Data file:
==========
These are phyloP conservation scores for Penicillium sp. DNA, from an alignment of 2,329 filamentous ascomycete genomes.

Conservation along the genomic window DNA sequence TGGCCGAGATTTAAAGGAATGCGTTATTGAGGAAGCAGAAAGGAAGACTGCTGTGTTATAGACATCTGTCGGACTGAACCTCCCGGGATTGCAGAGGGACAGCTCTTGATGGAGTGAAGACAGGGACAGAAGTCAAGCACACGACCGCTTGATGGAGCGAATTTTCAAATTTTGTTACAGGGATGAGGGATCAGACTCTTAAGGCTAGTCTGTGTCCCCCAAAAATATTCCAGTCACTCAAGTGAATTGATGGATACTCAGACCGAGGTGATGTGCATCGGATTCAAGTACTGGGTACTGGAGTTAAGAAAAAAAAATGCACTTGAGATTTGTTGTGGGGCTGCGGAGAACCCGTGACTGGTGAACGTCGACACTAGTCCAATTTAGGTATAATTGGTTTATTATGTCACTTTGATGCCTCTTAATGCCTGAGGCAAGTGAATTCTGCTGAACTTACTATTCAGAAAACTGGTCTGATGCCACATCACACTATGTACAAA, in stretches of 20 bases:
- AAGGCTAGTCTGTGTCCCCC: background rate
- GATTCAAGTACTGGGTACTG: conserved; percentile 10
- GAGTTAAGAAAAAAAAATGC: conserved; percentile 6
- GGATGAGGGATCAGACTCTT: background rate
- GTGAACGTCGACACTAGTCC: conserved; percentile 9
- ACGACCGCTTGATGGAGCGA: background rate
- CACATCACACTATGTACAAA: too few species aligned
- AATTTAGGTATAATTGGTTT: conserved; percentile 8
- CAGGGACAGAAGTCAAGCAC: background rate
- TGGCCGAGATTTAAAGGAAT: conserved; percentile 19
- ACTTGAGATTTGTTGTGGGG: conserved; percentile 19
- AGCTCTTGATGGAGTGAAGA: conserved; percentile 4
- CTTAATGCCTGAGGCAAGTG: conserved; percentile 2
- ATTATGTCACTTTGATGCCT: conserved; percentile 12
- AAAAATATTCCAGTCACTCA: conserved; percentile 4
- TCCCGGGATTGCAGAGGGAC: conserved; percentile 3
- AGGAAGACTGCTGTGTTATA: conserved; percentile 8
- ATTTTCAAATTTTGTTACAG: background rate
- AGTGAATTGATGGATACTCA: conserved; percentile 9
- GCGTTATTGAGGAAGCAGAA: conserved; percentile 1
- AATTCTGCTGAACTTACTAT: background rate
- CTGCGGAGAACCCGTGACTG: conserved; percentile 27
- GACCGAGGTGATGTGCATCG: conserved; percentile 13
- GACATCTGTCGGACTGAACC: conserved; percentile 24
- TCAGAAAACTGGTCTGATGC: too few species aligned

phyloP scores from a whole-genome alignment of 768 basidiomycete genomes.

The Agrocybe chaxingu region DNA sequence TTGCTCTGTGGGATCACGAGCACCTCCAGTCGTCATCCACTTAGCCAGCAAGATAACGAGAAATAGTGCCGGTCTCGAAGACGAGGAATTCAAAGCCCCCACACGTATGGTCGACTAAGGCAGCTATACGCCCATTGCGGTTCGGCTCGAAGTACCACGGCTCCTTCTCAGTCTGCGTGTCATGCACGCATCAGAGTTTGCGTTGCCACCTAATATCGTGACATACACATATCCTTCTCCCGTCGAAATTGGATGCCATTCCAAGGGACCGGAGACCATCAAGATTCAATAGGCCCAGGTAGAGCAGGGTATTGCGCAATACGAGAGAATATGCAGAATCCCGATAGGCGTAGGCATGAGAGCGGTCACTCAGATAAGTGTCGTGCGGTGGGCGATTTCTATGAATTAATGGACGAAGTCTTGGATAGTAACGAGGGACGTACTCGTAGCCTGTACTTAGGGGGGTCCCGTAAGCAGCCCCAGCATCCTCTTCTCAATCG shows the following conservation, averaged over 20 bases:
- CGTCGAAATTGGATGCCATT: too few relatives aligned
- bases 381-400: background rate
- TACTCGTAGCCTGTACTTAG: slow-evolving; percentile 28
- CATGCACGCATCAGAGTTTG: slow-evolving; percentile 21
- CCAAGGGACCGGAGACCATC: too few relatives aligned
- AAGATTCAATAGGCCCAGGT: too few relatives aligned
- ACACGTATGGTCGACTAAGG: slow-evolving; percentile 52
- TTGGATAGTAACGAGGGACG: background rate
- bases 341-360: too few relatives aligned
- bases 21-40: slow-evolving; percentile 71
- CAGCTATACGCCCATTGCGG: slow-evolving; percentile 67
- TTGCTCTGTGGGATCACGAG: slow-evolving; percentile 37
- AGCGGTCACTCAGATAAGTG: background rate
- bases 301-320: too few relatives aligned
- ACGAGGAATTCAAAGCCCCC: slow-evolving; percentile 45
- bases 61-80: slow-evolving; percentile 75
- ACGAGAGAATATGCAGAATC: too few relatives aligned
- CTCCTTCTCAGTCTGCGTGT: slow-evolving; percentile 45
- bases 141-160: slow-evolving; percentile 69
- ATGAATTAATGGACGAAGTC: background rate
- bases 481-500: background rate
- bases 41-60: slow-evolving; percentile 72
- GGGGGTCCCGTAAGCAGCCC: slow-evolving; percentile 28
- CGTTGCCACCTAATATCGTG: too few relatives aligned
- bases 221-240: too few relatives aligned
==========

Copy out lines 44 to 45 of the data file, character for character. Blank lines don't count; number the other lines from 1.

- ACGAGGAATTCAAAGCCCCC: slow-evolving; percentile 45
- bases 61-80: slow-evolving; percentile 75